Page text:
Up in the Air

Are more babies born during a full moon?

June 15, 2014 

On our Friday the 13th full moon last week, I suspected the myth about more lunacy occurring at full moon was certainly making the rounds. There is also the notion that there are more births at full moon than at other times.

I actually used to include mention of the birth myth in my astronomy class until I asked myself one day, “How do I know that?”

I decided to investigate. A couple of small studies had been done. but nothing with a really large data set. I contacted Joyce Martin at the National Center for Health Statistics and described what I wanted to study. When she stopped laughing, she agreed to provide the data on 50 million live births spanning a decade.

The data were supplied in printed tables of the number of births on each date for 10 years. I had a student research assistant enter all of the numbers into computer data files; we then developed programs that would sort the data into bins for each day of the lunar phase cycle.

The result? No statistically significant peak in the birthrate occurs at full moon or at any other particular phase, just random variations about the average.

A common but incorrect explanation for the purported but absent peak is the gravitational effect of the moon. After all, we need a physical connection, and gravitation (think of tides) is all that we have.

But if a gravitational effect existed, it would not depend on the phase of the moon but the variation in the distance to the moon. The moon’s distance varies about 10 percent during its elliptical orbit around Earth, and this variation is not tied to the phases: It is not closest every full moon, for example.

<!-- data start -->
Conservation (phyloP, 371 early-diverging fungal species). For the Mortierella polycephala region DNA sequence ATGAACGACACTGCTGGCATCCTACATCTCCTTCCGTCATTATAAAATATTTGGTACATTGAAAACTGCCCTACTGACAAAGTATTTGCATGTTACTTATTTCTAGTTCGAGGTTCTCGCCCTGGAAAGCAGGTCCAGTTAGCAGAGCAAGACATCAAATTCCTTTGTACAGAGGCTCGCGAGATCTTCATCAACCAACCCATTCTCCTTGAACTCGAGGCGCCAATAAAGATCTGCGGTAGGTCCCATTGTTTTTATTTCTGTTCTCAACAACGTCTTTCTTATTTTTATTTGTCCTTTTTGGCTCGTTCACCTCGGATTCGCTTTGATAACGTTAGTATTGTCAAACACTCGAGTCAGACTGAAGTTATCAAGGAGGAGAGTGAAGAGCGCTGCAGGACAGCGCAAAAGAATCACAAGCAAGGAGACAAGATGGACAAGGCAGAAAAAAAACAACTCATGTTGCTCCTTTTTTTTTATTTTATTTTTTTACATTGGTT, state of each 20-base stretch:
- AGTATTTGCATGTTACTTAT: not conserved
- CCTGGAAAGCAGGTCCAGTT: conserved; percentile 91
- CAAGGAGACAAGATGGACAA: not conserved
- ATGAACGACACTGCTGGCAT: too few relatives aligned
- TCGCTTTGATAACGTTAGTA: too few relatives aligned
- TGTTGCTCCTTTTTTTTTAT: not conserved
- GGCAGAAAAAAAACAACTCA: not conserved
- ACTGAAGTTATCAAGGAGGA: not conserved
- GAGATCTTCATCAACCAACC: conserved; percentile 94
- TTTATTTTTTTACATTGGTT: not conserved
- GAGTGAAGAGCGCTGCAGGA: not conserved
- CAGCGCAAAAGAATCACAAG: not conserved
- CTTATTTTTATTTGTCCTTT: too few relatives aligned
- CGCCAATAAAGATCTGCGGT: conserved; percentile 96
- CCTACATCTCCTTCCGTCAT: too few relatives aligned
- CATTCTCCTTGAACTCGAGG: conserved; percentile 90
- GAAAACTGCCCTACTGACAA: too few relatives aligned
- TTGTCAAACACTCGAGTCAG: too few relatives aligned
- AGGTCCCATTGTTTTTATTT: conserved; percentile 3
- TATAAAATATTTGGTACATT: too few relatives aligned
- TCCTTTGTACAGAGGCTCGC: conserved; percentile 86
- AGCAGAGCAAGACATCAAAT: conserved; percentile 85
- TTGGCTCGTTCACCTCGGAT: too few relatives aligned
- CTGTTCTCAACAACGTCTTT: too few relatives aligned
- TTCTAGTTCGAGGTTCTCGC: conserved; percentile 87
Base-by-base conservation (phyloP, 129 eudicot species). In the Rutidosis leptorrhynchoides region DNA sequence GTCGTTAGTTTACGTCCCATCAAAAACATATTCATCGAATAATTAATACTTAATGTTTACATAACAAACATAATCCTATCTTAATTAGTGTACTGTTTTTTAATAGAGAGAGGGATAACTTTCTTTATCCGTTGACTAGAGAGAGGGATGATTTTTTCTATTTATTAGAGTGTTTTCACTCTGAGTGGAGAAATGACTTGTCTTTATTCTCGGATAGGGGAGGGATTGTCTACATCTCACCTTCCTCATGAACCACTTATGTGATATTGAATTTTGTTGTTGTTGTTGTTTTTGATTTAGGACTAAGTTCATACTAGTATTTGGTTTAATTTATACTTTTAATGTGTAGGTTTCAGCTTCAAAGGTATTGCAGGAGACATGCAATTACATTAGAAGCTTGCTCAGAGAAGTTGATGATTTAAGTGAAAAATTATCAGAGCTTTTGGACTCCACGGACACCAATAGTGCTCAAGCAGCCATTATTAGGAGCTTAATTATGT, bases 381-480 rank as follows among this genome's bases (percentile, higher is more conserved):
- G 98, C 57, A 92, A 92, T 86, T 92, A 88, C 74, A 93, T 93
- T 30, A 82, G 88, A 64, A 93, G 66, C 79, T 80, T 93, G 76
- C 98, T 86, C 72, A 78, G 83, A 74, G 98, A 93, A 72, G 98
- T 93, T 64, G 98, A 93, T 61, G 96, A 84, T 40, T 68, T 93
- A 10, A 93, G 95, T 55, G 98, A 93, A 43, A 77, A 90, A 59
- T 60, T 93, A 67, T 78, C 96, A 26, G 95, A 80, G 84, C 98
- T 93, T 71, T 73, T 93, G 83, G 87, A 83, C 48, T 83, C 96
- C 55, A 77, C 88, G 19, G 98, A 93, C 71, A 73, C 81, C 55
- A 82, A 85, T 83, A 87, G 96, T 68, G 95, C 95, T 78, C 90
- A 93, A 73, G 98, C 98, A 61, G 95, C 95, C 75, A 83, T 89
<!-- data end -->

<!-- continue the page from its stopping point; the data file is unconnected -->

Therefore, we plotted the birthrate vs. the distance to the moon and, again, we saw no dependence in the results. But, we would not expect one anyway, since the gravitational force of the moon on a person is too small to have any biophysical effect.

So, why does the full-moon birth myth live on? Probably for the simple reason that you remember what you see and not what you don’t. The most likely moon to be seen up in the air at night is the full moon – it rises at sunset and sets at sunrise. The delivery nurse, changing shifts or taking a break outside during a hectic night, is most likely to see and remember a full moon. All the other nights will not be remembered.

The myth will outlive me and my science. Anecdotal evidence will trump my analysis. Still, believing a myth will not make it true.

Daniel B. Caton is a physics and astronomy professor and director of observatories at Appalachian State University. Email: catondb@appstate.edu. More on this month’s column: www.upintheair.info.

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